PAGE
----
Saint
Louis University
Department
of Mathematics and Mathematical Computer
Science
Maple
worksheets for abstract algebra
Overview
These
worksheets are part of an ongoing project of mine to produce
courseware for using Maple to help students learn concepts in
abstract algebra. I want my students to have the power of Maple for
exploring difficult concepts and for gaining intuition. On the other
hand, I don't want my class to become a class in Maple. The model I
am using is that Maple is a programming language that the instructor
uses to produce specific user friendly applications that the student
can use to explore a particular concept.
The
worksheets are being developed with exercises to encourage the
students not only to follow the Maple computations, but to experiment
with variations from the worked examples. Nevertheless it is
important that the worksheets be available to those who don't
understand computers at all. Thus, the first time through the
worksheet, the student only has to hit enter to see the results of
the computations. The second time through, the student can use the
worksheet as a template, changing numbers to explore similar
problems. If the student finds the material interesting, he or she
can use the code as a model for using Maple for more work. The image
I have is not to create black boxes, but to create clear fiberglass
boxes. The user can ignore the inner workings, but they are visible
for inspection if the user wants to tinker.
This
project started on Maple V release 3 on a Macintosh. They have been
revised to run on Maple 9.5. As I converted old
worksheets and wrote new ones, I added exercises. I find that
this
encourages the students to explore, and gain better insight. I have
also added a number of references to the textbook (Abstract Algebra,
by Dummit and Foote) we have been using.
 The first three worksheets are concerned with concepts and
examples that come up in the study of rings.
 The first worksheet, FactoringExamples.mw,
is a preliminary worksheet to familiarize the student with the
peculiarities of the factor command in Maple.
 The second worksheet, GaussInt.mw,
looks at standard ring concepts over the Gaussian integers. The
worksheet looks at the standard Euclidean norm, prime factorization,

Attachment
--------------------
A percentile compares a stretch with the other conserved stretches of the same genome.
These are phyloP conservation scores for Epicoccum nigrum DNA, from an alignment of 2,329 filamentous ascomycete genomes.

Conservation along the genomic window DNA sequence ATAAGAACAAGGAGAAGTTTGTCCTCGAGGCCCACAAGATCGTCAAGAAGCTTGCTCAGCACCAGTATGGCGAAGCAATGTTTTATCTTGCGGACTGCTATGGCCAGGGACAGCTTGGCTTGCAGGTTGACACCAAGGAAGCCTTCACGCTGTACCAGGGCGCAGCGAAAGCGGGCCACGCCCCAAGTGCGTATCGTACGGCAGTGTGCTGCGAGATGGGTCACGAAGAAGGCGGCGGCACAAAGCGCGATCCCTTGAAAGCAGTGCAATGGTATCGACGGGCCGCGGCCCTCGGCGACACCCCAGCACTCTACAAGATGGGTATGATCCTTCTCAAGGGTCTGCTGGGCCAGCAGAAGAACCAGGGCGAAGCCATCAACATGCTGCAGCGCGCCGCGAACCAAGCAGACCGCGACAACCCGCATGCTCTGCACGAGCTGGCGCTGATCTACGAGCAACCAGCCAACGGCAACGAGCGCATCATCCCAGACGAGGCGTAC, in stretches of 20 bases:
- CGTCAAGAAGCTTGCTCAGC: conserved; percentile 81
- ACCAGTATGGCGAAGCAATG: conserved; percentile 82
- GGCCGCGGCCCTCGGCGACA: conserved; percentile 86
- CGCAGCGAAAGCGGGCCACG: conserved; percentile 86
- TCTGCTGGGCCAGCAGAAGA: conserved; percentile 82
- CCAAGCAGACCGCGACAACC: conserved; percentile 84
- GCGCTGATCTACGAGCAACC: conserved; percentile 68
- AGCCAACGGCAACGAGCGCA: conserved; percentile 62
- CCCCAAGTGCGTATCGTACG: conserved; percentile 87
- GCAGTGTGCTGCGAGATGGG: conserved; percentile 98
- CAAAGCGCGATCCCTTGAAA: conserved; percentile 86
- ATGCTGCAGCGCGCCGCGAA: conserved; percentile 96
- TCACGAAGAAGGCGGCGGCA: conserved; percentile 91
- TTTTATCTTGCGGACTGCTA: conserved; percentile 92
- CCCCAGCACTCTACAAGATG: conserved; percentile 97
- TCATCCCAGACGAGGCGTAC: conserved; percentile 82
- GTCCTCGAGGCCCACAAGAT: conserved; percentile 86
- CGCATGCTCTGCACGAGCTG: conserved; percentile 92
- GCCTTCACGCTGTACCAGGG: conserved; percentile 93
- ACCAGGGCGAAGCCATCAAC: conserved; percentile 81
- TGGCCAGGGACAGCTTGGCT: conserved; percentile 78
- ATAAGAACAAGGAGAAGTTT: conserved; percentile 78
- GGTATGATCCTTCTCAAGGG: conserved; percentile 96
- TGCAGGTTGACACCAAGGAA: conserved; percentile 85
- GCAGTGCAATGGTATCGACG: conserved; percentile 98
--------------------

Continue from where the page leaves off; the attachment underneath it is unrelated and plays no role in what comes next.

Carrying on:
the Euclidean algorithm, and the Chinese Remainder theorem. The
worksheet utilizes the GaussInt package.
 The third worksheet,
QuadraticEuclidean.mw, looks at the this same norm over a number of
other quadratic extensions of the integers. It considers extensions
where the norm is Euclidean as well as extensions where the norm is not
Euclidean. Then the norm is Euclidean, the students use it in the
Euclidean algorithm.
 The next two worksheets look at ideas that come up in the
study of simple extensions of fields.
 The worksheet MinPloy.mw
explains a way to use Maple to find the minimum polynomial of an
element that is algebraic over the rationals. The algorithm uses the
Grobner package.
 The worksheet ComputingInFields.mw
shows how to compute the inverse of an element in a simple extension of
the rational. (With inverses, one can also compute quotients.) The
process uses the extended gcd command , and hence is an application of
the Euclidean algorithm over the polynomial ring.
 The next three worksheets look at automorphisms of field
extensions, the heart of Galois theory.
 The worksheet
DefiningAutomorphisms.mw takes the student through the process of
defining automorphisms of finite extensions of the rationals by
defining actions on the generators of the extension. The question of
when such a definition defines an automorphism is addressed.
 The worksheet
AutomorphismGroups.mw looks at finding the group structure of a set
of automorphisms of a finite extension of the rationals. The worksheet
explores finding the order of an automorphism and composing
automorphisms.
 The worksheet
AutosOverFiniteFields.mw looks at the group of automorphisms of a
finite extension of a finite prime field. Since the fields involved are
finite, these examples allow exhaustive testing.
 The next pair of worksheets look at the problem of finding
the Galois group of an irreducible polynomial over the rationals.
 The worksheet
GaloisGroupOfPoly.mw breaks apart Maple's galois command and looks
at the algorithm Maple uses to find the Galois group of an irreducible
polynomial over the rationals of degree at most 7. The students then
use the algorithm to find the Galois group of a polynomial of degree 8.
 The worksheet
GaloisPolys2.mw walks the students through a probabilistic argument
that can be used to find the Galois group of a polynomial of arbitrary
degree.
You can
also download a zipped archive
of the Abstract Algebra worksheets.
Comments
and feedback are appreciated. If you find the worksheets
useful, please email me at maymk@slu.edu.
Return to Fr. May's home page
Return to main
Courseware page.
Last updated 12/1/05